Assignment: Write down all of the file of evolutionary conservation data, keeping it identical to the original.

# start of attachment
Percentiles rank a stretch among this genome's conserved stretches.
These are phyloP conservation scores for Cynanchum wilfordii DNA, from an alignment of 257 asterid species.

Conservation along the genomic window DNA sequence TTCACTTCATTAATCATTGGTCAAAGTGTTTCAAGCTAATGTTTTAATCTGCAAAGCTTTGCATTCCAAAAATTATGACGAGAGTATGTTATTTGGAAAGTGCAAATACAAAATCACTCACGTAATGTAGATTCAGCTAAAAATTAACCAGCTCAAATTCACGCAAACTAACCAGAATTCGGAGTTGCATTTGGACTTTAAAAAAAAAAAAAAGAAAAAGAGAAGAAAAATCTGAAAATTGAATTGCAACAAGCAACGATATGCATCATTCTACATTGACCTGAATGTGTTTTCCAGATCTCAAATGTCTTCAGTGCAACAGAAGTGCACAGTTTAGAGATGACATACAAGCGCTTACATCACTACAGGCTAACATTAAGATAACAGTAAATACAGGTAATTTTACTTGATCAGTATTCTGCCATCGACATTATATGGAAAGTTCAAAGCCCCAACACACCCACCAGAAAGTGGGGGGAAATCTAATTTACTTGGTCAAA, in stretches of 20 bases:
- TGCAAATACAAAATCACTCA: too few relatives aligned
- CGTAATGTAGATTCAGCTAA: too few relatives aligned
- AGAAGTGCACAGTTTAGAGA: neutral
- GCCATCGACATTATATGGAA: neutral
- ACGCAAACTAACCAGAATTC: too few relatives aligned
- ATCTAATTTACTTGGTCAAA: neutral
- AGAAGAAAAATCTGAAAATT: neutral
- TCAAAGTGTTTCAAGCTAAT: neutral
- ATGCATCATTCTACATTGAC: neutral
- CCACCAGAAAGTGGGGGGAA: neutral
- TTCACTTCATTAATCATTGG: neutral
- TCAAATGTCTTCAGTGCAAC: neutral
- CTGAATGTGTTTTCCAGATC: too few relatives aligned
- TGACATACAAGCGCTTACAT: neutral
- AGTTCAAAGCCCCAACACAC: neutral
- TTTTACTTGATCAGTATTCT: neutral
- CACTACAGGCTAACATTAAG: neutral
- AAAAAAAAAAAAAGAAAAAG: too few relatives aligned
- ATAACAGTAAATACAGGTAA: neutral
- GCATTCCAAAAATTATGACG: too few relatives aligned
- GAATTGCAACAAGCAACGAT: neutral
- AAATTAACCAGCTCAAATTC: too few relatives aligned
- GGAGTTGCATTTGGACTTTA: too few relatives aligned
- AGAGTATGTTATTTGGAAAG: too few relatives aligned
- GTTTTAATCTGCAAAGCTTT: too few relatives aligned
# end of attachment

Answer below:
Percentiles rank a stretch among this genome's conserved stretches.
These are phyloP conservation scores for Cynanchum wilfordii DNA, from an alignment of 257 asterid species.

Conservation along the genomic window DNA sequence TTCACTTCATTAATCATTGGTCAAAGTGTTTCAAGCTAATGTTTTAATCTGCAAAGCTTTGCATTCCAAAAATTATGACGAGAGTATGTTATTTGGAAAGTGCAAATACAAAATCACTCACGTAATGTAGATTCAGCTAAAAATTAACCAGCTCAAATTCACGCAAACTAACCAGAATTCGGAGTTGCATTTGGACTTTAAAAAAAAAAAAAAGAAAAAGAGAAGAAAAATCTGAAAATTGAATTGCAACAAGCAACGATATGCATCATTCTACATTGACCTGAATGTGTTTTCCAGATCTCAAATGTCTTCAGTGCAACAGAAGTGCACAGTTTAGAGATGACATACAAGCGCTTACATCACTACAGGCTAACATTAAGATAACAGTAAATACAGGTAATTTTACTTGATCAGTATTCTGCCATCGACATTATATGGAAAGTTCAAAGCCCCAACACACCCACCAGAAAGTGGGGGGAAATCTAATTTACTTGGTCAAA, in stretches of 20 bases:
- TGCAAATACAAAATCACTCA: too few relatives aligned
- CGTAATGTAGATTCAGCTAA: too few relatives aligned
- AGAAGTGCACAGTTTAGAGA: neutral
- GCCATCGACATTATATGGAA: neutral
- ACGCAAACTAACCAGAATTC: too few relatives aligned
- ATCTAATTTACTTGGTCAAA: neutral
- AGAAGAAAAATCTGAAAATT: neutral
- TCAAAGTGTTTCAAGCTAAT: neutral
- ATGCATCATTCTACATTGAC: neutral
- CCACCAGAAAGTGGGGGGAA: neutral
- TTCACTTCATTAATCATTGG: neutral
- TCAAATGTCTTCAGTGCAAC: neutral
- CTGAATGTGTTTTCCAGATC: too few relatives aligned
- TGACATACAAGCGCTTACAT: neutral
- AGTTCAAAGCCCCAACACAC: neutral
- TTTTACTTGATCAGTATTCT: neutral
- CACTACAGGCTAACATTAAG: neutral
- AAAAAAAAAAAAAGAAAAAG: too few relatives aligned
- ATAACAGTAAATACAGGTAA: neutral
- GCATTCCAAAAATTATGACG: too few relatives aligned
- GAATTGCAACAAGCAACGAT: neutral
- AAATTAACCAGCTCAAATTC: too few relatives aligned
- GGAGTTGCATTTGGACTTTA: too few relatives aligned
- AGAGTATGTTATTTGGAAAG: too few relatives aligned
- GTTTTAATCTGCAAAGCTTT: too few relatives aligned